The Albanian population in the country is largely rural with ethnic Albanians forming a majority or plurality in only 3 of the country's 34 cities.[66]

Around 35% of the newborns in North Macedonia belong to the Albanian ethnic minority. In 2017, 21,754 children were born in Macedonia. The ethnic affiliation of these newborns was: 11,260 (51.76%) Macedonian; 7,404 (34.03%) Albanians; 940 (4.32%) Turkish; 1,276 (5.87%) Roma; 40 (0.18%) Vlach; 129 (0.59%) Serbian; 213 (0.98%) Bosniaks; 492 (2,26%) other ethnic affiliation and unknown.[67]

Newborns in North Macedonia according to ethnic group of the mother
Ethnic group 1994[68] 2002[69] 2012[70] 2021[71]
Macedonians 16,704 49.88 13,639 49.13 11,995 50.89 9,338 50.08
Albanians 12,010 35.86 10,118 36.45 8,035 34.09 6,663 35.73
Turks 1,616 4.83 1,202 4.33 1,092 4.63 835 4.48
Romani 1,378 4.11 1,678 6.04 1,552 6.59 1,267 6.79
Serbs 403 1.20 168 0.61 125 0.53 123 0.66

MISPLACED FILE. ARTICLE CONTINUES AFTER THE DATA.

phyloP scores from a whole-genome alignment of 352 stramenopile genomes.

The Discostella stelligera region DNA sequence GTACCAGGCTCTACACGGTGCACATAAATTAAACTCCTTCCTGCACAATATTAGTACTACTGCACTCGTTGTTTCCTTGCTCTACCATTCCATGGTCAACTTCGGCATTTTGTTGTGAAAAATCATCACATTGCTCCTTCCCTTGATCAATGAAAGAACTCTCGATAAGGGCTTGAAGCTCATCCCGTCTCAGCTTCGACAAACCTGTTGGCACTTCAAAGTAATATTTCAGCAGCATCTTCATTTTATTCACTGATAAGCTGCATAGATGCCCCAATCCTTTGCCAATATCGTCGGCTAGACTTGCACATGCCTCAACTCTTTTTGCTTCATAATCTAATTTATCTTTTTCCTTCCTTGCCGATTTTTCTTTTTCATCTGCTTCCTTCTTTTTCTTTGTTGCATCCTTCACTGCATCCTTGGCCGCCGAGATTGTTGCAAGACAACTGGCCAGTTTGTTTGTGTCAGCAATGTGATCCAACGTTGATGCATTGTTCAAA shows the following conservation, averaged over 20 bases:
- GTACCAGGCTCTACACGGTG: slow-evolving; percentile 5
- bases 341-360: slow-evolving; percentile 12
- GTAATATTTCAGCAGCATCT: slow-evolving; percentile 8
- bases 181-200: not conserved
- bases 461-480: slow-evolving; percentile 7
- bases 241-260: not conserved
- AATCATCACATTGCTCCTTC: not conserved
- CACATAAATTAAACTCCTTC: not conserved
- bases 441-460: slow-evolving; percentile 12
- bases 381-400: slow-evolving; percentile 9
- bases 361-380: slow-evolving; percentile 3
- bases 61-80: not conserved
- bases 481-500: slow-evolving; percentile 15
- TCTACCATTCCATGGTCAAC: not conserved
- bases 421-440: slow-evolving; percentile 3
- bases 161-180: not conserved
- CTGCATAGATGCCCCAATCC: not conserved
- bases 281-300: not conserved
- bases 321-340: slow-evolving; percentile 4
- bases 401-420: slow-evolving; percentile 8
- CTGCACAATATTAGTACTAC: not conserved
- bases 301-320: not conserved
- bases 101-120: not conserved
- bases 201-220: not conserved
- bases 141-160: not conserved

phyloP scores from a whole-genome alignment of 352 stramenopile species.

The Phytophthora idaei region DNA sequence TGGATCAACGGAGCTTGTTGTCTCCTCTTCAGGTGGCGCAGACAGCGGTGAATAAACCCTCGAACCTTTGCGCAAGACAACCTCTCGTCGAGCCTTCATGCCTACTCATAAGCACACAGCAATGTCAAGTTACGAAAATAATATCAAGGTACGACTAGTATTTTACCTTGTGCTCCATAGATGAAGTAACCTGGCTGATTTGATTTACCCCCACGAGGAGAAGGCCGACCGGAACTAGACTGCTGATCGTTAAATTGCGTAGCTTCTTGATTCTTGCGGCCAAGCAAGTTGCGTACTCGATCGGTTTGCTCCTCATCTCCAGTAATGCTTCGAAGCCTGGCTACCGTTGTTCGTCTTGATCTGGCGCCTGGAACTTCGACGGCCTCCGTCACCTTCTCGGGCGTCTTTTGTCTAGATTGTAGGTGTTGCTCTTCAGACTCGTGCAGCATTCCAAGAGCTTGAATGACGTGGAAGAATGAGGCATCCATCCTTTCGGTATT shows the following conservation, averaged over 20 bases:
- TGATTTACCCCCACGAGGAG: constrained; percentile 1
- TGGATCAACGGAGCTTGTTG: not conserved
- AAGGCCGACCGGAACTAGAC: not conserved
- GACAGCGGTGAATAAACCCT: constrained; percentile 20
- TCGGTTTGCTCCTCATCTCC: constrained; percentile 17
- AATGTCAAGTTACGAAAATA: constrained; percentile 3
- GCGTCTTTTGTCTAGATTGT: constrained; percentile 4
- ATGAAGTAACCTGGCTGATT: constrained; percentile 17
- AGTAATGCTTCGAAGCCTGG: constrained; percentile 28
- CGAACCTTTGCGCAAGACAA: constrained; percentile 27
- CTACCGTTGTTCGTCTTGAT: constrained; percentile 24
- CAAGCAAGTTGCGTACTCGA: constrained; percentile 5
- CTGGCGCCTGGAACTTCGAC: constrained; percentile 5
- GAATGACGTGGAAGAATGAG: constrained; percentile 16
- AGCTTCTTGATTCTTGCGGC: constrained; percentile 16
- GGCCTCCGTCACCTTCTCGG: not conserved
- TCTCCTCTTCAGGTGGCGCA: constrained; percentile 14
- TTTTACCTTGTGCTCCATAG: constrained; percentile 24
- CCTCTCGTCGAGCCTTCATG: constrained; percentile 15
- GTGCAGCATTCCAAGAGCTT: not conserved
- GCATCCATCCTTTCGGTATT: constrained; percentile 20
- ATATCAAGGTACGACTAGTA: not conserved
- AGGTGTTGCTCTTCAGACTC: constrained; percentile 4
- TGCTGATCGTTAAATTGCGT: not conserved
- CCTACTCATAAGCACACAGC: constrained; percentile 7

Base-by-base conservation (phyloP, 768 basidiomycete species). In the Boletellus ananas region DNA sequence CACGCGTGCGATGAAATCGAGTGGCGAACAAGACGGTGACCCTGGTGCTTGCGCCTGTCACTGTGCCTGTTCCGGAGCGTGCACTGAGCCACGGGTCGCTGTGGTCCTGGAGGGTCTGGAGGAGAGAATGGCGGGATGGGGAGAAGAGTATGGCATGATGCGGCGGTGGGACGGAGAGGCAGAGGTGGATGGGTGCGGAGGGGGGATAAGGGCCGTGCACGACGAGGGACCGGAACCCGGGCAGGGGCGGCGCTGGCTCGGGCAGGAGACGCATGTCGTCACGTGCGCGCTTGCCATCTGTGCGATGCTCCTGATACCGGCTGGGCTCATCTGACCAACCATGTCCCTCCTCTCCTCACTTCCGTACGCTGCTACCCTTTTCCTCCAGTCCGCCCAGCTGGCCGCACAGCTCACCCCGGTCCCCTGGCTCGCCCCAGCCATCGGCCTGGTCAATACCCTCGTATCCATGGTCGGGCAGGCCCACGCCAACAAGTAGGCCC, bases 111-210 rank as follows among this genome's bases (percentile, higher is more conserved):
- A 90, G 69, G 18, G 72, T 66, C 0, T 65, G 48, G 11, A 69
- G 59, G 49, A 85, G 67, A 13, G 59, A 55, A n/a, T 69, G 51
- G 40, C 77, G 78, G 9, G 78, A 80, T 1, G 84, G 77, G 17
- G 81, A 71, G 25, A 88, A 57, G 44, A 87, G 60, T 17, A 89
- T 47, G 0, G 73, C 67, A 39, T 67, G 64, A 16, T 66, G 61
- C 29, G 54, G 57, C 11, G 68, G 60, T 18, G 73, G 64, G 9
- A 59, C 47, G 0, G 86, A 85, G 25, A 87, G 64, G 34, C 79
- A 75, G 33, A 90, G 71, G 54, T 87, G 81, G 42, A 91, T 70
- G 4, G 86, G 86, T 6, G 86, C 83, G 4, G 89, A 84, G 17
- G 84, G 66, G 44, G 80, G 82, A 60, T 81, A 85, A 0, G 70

Bosniaks 251 1.06 177 0.95
Vlach (Aromanians) 25 0.07 23 0.08 37 0.16 17 0.09
other / unspecified 1,351 4.03 933 3.36 481 2.04 228 1.22
Total 33,487 27,761 23,568 18,648


According to the 2021 census, of the 80 municipalities in the country Albanians were the dominant resident ethnic group in 17 municipalities, with 15 having a resident ethnic Albanian majority and 2 a resident ethnic Albanian plurality. When accounting the total population, including self-enumerated diaspora, Albanians make up the majority in 16 municipalities and the plurality in 2.

Emblem Municipality Population Enumerated population
Includes residents plus citizens who have been abroad for more than 12 consecutive months who opted to participate in the 2021 census as diaspora
Total % Total %
12,353 97.45% 14,329 97.54%
20,475 89.39% 28,878 91.70%
7,377 54.06% 11,812 64.48%
14,095 37.12% 15,678 38.60%
42,180 67.40% 47,460 68.81%
4,032 50.77% 4,367 51.83%
8,438 54.75% 11,720 59.24%
4,442 33.84% 5,205 35.75%
Gazi Baba
Gazi Babë
14,146 20.32% 16,271 22.07%
33,076 55.34% 64,703 68.87%
3,482 39.15% 5,070 47.32%
16,373 41.27% 31,610 55.72%
2,464 29.39% 2,809 31.20%
25,493 25.99% 36,984 32.80%
21,560 96.65% 30,872 97.38%
34,586 90.07% 39,936 90.66%
25,785 50.58% 41,863 59.72%
14,982 68.19% 16,192 68.82%